To stave off this banking crisis and a collapse in U.S. equities and real estate markets, the Federal Reserve quietly provided trillions of dollars of short-term credit to European banks, and opened currency swap lines with other central banks to supply however many dollars those banks needed to restore liquidity to their banking sectors.

To put some numbers on these dynamics: according to Tooze, global capital flows dried up 90% from 2007 to 2008, and global exports plummeted 22% within 9 months.

The long-term result of this global dollar shortage and emergency Fed policies of providing trillions of dollars in short-term USD credit and USD currency swap lines is that the dollar is more dominant now than it was before the crisis.

The USD is now the anchor commercial currency for countries representing 70% of global GDP, up from 60% in 2000. As Tooze explains, "The world's central banks effectively became offshore divisions of the Fed, conduits for whatever dollar liquidity the financial system required."

This interplay of over-reach, credit, currencies and policy responses is complicated, so let's try to summarize what happened in 2008:

  1. Banks began relying more on short-term lines of credit than on cash deposits. This left them vulnerable to funding crises when credit dried up.
  2. When short-term credit dries up, this is a liquidity crisis: when credit-worthy borrowers can't roll over their debts, this forces them to liquidate assets, panic selling which then crashes the valuations of those assets. This selling feeds a self-reinforcing feedback to reduce risk by tightening lending and dumping assets which further exacerbates the crisis.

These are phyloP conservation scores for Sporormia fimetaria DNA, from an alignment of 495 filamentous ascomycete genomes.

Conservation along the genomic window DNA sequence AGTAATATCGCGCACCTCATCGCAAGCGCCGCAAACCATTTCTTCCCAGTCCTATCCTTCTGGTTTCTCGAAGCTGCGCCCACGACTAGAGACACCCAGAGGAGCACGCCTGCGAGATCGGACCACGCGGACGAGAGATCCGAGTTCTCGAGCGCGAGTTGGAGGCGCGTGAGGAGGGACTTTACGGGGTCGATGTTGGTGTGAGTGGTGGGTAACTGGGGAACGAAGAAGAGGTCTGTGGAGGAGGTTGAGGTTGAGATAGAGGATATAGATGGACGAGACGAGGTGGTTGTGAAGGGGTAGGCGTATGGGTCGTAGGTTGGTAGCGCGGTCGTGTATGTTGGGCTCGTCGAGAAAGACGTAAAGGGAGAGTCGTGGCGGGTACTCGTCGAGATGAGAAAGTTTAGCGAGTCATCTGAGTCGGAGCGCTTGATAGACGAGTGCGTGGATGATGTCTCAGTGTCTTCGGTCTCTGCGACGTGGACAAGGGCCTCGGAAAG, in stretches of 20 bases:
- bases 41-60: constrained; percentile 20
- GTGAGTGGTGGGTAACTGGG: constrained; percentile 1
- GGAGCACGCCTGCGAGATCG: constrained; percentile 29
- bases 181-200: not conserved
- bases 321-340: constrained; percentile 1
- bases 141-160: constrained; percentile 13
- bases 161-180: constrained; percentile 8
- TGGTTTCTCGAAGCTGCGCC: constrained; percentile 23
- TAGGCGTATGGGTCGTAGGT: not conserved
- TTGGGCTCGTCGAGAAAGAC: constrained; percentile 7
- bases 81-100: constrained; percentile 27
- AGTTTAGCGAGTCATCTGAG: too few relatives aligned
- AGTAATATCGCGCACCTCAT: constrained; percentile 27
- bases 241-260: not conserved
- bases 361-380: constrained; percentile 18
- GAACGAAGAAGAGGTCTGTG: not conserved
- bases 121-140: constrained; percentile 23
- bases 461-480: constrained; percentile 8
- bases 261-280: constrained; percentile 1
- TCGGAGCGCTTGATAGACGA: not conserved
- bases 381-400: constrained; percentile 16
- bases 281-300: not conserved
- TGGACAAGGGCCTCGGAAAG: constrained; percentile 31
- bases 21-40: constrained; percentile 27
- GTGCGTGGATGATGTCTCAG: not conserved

3. The solution to a liquidity crisis is for a central bank to open the credit and currency swap spigots wide open, which is what the Fed did.

Liquidity crises are thus relatively straightforward: providing emergency lines of credit solves the initial crisis. Insolvent creditors can then be liquidated and losses written down in an orderly fashion.

But not all downturns are liquidity related. A conventional business-cycle recession occurs when too much credit has been extended to marginally creditworthy borrowers to fund investments in overvalued assets.

As lending to marginal borrowers / buyers is reduced, assets decline and these two conditions--tightening credit and declining asset valuations--trigger defaults which drive further tightening of credit and a self-reinforcing sell-off of assets.

Simply providing more short-term credit won't solve this credit/business cycle downturn, though it might help safeguard creditworthy borrowers from being forced into insolvency or fire-sales of assets.

If lenders in the banking and shadow-banking sectors are overleveraged and have extended loans on overvalued assets to marginal borrowers, the only real solution is to deleverage by writing down bad debts and taking losses on assets which have declined in value.

There’s a third kind of recession: the popping of credit-asset bubbles such as the dot-com stock bubble in 2000-02 and the housing bubble in 2007-08. The Fed and other central banks didn’t stop at providing liquidity; they bought assets (mortgage backed securities and Treasury bonds) to put a floor under asset markets and support a reflation of risk assets such as stocks and housing.

Articles like this "In A World Of Warnings, "This Is The Biggest Yet" indicate there is great uncertainty in the global financial system. This is reflected in the skittish volatility of stock markets as every rally is soon sold and the distress that’s visible in credit markets.